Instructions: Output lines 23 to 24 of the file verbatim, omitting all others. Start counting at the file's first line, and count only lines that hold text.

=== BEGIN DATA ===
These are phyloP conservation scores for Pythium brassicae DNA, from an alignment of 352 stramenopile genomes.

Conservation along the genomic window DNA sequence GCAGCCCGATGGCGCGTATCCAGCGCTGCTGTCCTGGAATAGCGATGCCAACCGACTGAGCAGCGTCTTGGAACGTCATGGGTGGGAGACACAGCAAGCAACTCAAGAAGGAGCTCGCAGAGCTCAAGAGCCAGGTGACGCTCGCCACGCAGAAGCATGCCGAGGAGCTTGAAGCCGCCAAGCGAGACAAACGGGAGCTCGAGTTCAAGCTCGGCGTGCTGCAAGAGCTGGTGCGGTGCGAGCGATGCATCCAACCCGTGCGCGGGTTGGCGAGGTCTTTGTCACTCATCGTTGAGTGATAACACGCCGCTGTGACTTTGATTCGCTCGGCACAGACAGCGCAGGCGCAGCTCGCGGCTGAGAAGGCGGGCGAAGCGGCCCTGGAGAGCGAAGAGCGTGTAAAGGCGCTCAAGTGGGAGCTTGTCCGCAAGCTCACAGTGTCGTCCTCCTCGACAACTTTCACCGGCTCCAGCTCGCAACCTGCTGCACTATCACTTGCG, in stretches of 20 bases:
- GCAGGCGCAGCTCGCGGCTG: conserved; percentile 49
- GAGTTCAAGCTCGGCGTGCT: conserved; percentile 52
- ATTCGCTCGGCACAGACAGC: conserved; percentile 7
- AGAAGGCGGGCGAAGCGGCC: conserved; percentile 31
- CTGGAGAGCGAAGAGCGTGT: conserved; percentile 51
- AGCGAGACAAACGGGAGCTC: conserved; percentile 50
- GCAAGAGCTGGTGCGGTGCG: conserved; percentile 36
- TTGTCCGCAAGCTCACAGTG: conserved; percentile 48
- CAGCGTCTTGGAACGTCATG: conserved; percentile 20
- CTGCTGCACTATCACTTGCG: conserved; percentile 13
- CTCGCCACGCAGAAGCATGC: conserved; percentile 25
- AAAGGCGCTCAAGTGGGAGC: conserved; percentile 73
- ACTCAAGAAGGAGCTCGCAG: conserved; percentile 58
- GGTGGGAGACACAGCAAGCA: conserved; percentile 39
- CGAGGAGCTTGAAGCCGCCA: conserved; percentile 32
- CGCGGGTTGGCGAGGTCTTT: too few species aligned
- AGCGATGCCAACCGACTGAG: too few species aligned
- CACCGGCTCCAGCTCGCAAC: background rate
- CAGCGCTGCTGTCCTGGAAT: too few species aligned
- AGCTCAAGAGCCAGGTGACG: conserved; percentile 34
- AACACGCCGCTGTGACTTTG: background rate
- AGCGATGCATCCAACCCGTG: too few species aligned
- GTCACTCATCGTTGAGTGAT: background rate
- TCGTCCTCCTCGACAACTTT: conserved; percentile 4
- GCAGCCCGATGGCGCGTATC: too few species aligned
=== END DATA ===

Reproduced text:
- AACACGCCGCTGTGACTTTG: background rate
- AGCGATGCATCCAACCCGTG: too few species aligned